Packaging design - cationic curing materials, technology, benefits and availability
Cationic UV curing already has a long history in coating design for packaging (eg beverage can rims on metal, or highly resistant plastic bottle inks), but it is a technology that has not had any easy past. Early patents restricted material development and high profile regulatory issues (antimony and benzene) led to suspicion. More recently there were material availability problems and volatile pricing after a high profile exit from the market (cyclo-aliphatic epoxies). All of which has limited the growth of a technology with very particular technical advantages for many packaging applications. Many of the past problems are resolved and there is good reason to look closely at the advantages of cationic cure.
The speed, space saving and energy efficiency of UV coatings and inks are all attractive, but often only cationic UV curing formulations offer required levels of adhesion and resistance. Designs which require a high degree of flexibility or extension (such as drawn containers, ROPP caps or flexible plastic packaging) could utilise cationic UV or â€œhybridâ€ curing.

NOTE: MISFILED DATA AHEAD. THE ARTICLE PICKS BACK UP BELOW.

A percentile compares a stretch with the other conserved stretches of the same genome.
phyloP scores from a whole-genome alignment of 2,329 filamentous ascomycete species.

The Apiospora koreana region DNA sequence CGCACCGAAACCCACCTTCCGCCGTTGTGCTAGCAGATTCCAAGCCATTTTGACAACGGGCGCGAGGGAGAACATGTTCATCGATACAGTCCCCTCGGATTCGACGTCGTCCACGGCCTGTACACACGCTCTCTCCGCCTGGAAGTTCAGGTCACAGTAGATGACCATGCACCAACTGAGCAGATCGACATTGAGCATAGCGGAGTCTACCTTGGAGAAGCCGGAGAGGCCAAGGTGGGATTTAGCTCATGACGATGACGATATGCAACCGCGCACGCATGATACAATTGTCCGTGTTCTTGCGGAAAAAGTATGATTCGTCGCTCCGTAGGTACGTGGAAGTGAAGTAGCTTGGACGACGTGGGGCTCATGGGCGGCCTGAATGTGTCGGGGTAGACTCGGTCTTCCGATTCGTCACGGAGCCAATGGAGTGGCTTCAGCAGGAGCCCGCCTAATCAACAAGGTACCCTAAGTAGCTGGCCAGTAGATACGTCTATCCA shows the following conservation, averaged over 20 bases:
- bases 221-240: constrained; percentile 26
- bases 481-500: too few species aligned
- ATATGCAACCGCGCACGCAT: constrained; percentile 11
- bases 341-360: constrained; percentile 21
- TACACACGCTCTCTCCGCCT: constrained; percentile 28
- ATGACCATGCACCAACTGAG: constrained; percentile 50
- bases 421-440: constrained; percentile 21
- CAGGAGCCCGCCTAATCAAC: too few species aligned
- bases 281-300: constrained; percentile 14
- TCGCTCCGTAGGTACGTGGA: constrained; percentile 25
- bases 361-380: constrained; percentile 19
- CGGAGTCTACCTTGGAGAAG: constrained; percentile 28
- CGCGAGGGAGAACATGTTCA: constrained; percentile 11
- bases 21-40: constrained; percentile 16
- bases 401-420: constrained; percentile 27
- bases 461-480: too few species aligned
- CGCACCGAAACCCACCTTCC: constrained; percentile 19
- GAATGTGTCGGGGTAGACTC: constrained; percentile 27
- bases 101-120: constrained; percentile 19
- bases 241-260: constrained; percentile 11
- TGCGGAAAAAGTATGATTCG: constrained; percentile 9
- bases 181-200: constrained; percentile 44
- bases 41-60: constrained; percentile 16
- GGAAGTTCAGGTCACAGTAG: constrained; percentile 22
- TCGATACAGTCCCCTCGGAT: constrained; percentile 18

This presentation will consider the relationship between package design and UV curable coating and ink formulation. It will focus primarily on a comparison of existing materials and their suitability in formulations for packaging design in the future. It will look at available diluting raw materials, reactive "resins" and flexibilisers, with respect to speed of cure, adhesion, viscosity, resistance, stability, odour, flexibility etc. Most importantly, we will relate design of packaging to material choices. Familiar materials such as epoxies, vinyl ethers, oxetanes, polyester polyols, caprolactones, lactides and dendritic polymers will be shown as candidates in cationic and hybrid formulation.
Join us if you are looking to tackle packaging problems with a "holistic" approach as this presentation will focus on the applications for cationic curing, followed by a brief Q&A discussion.
Technical Market Development Manager - Innovation
Paul has worked at Perstorp for 4 years and has special responsibility for applications in the worldwide radcure markets.
With 35 years of continuous experience in radiation curing, he started working on Radcure formulation (including cationic) for metal decorating at "Coates Bros" (later part of Valspar) in 1981 and studied Polymer Chemistry at the London school of Polymer Technology (North London).
Originally a formulator of inks and coatings, he has worked in resin development and sales for 10 years and has recent experience in market development with the Perstorp range of intermediate raw materials.
He is a chemist with a focus on end use, markets and applications.